Features, Types and Tasks
|The 11 heavy Chinook CH-47D transport helicopters are used to move ground troops quickly. They also transport weapons, materiel, food and other supplies. Loading and unloading is done quickly through the loading ramp at the rear of the aircraft. Larger cargoes are carried by hooks slung under the helicopter.
The Netherlands signed an agreement with the Canadian government early in 1993 to acquire 7 Boeing CH 147 Chinooks that were no longer being used by the Canadian Armed Forces. In December 1993, the number of Chinooks was set at 13 (7 used and 6 new), with the second-hand Chinooks being modernised to the same standard as the one's being purchased new. Boeing delivered the modernised Chinooks to the Royal Netherlands Air Force between August 1995 and February 1996. The 6 new Chinooks were delivered in 1998. They have a modern 'glass cockpit' with digital read-outs instead of traditional dials and meters.
The Canadian Chinooks date from 1974 and were thoroughly updated and modified by Boeing. The retrofitting brought them up to the more modern CH-47D standard. In addition to modern communications equipment and avionics, the D version also has greater lifting capability. There are three hooks under the aircraft that can carry a load up to 12,700 kg. That is twice as much as its predecessors could carry.
The Chinooks are very recognisable because of the 2 large three-blade rotors at the front and rear of the body. The two engines are mounted on the rear of the body. The non-retractable landing gear is located under the 4 corners of the body. The body ends in a loading ramp at the rear, making loading and unloading personnel and materiel very fast.
Dutch Chinooks have been deployed around the world. They provided support to the Kosovo Force (KFOR) and Operation Allied Harbour in Albania, and to UNMEE (Eritrea) in 2000 and 2001. In 2002, Chinooks were active in support of the SFOR peacekeeping force in Bosnia. The Chinooks also supported the SFIR operation in Iraq in 2003 and 2004. This was followed in 2005 and 2006 by Operation Enduring Freedom (OEF) in Afghanistan. Chinook helicopters also flew in Afghanistan from May 2007 to October 2010 as part of the ISAF operation.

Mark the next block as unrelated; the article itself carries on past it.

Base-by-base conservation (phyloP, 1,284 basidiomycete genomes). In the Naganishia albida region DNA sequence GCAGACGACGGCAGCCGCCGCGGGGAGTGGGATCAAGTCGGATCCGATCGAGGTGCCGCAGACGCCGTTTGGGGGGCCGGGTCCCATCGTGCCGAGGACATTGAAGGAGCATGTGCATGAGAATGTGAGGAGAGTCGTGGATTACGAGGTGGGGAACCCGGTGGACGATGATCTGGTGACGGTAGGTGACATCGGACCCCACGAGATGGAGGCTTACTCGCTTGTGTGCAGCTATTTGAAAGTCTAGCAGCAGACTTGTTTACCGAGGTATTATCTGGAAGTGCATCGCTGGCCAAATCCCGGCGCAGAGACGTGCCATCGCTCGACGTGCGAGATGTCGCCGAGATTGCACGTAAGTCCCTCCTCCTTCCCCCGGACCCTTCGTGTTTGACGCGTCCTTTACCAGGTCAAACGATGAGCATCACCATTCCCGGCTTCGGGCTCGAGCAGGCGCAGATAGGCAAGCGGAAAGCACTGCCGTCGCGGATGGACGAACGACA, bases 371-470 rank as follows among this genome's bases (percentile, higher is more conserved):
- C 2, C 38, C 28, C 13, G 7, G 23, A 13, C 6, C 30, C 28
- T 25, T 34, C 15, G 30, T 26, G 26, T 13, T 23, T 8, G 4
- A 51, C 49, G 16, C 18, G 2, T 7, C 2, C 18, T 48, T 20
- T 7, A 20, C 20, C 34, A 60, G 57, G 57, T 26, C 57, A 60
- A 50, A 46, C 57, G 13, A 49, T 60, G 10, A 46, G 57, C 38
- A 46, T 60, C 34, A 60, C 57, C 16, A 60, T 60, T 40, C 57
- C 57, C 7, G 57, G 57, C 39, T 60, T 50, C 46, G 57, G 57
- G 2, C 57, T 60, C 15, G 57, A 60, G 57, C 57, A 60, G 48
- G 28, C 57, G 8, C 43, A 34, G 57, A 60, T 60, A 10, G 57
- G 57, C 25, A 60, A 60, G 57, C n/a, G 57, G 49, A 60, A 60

As part of KFOR, 3 Chinooks were stationed in the Balkans in 1999. They were used extensively for transporting Kosovar refugees and supplies. They flew more than 700 missions, transporting several hundred refugees and 545 tonnes of supplies by air.
From January 2001 to the end of May 2004, 10 detachments from the Royal Netherlands Air Force took part in SFOR, initially with 5 Cougars and later with 4 Chinooks flying out of Divulje Barracks in Split. Starting in July 2002, 2 Cougars operated out of the Dutch SFOR base in Bugojno. One of the tasks during that deployment was transporting the members of the Incident Response Team to the location of casualties among the SFOR units and the medical evacuation of casualities to hospital (medevac). In 3.5 years, the Cougars and Chinooks logged approximately 4,300 flying hours carrying out nearly 750 IRT missions and 280 medevac missions.
Stabilisation Force Iraq
From July 2003 to November 2005, 3 Chinook and 4 Cougar helicopters alternated in operating out of Tallil Air Base in Iraq, supported by approximately 100 flight-support military personnel. The detachment provided tactical air support to the other Dutch units in the SFIR security force. One of the aircraft was also on standby for medical evacuations.
Operation Enduring Freedom/International Security Assistance Force
From May 2005 to June 2006, 3 Chinooks provided support to the Dutch Special Forces in Operation Enduring Freedom (OEF) in southern Afghanistan.
Since May 2007, Chinooks have operated regularly from Kandahar Airfield in Afghanistan in support of the ISAF mission. Those Chinooks are part of the Air Task Force (ATF) that provides support to Regional Command South to the Dutch Task Force Uruzgan units and coalition partners.
Chinooks and Cougars are also used for firefighting duties. Both of those helicopter types can be fitted with so-called 'fire buckets'. Fire buckets are flexible water containers that can be hung under the helicopter. A Chinook can then carry nearly 10,000 litres of water to a fire site. It can also lay down a curtain of water to prevent the fire from spreading or to protect buildings and other structures.
The CH-47Ds are assigned to 298 Squadron of the Royal Netherlands Air Force at Gilze-Rijen Air Base. Along with 300 Squadron (Cougars) and 301 Squadron (Apaches), they are an important part of the Defence Helicopter Command. The Chinooks were formerly stationed at Soesterberg Air Base, which closed in November 2008.
Additions to the Chinook fleet
A procurement process is currently running to acquire 6 new CH-47F Chinooks. That is partly to replace the two Chinooks that were lost and partly to meet the major requirement for heavy transport helicopters. After the acquisition of the new helicopters, the current Chinooks will be updated up to CH-47F standards.